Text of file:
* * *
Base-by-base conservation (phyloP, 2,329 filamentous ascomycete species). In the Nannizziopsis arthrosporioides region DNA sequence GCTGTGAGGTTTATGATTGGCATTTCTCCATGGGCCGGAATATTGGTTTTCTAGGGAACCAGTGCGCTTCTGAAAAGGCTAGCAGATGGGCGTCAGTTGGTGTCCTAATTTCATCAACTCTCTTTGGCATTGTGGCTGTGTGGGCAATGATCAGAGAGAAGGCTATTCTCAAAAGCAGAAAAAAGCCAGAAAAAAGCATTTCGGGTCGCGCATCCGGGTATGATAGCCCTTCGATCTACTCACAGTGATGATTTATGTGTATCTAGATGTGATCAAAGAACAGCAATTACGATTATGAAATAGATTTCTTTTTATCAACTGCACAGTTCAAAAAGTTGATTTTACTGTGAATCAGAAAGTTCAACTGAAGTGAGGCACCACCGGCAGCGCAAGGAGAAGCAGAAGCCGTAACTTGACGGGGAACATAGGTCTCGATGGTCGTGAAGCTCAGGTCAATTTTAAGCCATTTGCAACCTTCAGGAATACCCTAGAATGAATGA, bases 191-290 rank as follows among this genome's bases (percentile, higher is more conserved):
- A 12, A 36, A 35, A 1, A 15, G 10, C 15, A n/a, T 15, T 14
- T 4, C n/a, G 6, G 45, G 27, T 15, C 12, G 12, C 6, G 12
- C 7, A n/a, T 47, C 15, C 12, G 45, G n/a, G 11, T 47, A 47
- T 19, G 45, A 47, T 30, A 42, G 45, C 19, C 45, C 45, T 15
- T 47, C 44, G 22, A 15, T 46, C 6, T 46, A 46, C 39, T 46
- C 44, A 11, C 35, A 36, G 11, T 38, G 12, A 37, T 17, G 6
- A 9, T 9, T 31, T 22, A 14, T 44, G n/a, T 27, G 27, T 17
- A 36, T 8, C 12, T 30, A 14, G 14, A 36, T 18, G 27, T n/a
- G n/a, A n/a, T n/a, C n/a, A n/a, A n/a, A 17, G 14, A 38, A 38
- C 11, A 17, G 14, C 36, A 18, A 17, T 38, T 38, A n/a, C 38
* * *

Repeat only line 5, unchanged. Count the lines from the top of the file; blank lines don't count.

- T 19, G 45, A 47, T 30, A 42, G 45, C 19, C 45, C 45, T 15